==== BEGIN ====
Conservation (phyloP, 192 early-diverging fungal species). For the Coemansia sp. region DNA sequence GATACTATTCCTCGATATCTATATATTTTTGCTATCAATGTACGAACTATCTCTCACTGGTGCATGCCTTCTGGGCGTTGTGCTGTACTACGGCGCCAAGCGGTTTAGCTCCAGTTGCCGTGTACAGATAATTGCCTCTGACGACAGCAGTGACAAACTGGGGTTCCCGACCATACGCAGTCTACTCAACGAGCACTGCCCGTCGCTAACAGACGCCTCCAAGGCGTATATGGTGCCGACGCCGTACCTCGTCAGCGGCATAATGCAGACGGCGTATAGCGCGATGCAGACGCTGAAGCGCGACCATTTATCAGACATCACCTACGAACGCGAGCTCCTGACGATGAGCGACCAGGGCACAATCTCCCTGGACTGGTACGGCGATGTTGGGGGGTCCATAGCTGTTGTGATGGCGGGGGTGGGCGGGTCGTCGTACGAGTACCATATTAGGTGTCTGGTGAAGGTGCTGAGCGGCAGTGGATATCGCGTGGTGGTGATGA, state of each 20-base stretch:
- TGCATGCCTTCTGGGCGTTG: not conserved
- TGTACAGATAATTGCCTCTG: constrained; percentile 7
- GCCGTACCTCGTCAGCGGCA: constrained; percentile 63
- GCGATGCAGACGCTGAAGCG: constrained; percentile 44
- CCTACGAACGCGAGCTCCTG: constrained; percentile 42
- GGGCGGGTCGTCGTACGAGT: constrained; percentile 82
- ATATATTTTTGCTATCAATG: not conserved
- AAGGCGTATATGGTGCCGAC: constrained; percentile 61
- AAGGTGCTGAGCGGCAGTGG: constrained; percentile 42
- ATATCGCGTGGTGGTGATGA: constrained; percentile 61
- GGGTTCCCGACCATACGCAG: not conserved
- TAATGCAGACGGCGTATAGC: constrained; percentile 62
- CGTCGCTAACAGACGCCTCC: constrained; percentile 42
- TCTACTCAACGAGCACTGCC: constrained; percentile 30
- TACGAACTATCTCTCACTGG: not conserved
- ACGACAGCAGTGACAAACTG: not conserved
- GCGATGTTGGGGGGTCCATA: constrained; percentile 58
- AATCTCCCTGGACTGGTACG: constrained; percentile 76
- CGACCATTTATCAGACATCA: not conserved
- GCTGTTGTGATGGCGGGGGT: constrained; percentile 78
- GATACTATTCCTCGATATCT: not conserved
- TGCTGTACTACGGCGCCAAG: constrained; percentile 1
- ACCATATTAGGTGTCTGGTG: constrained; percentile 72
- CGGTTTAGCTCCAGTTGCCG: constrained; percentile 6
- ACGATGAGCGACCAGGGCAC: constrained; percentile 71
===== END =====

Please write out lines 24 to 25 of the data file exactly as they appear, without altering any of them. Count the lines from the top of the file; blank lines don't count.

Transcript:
- ACCATATTAGGTGTCTGGTG: constrained; percentile 72
- CGGTTTAGCTCCAGTTGCCG: constrained; percentile 6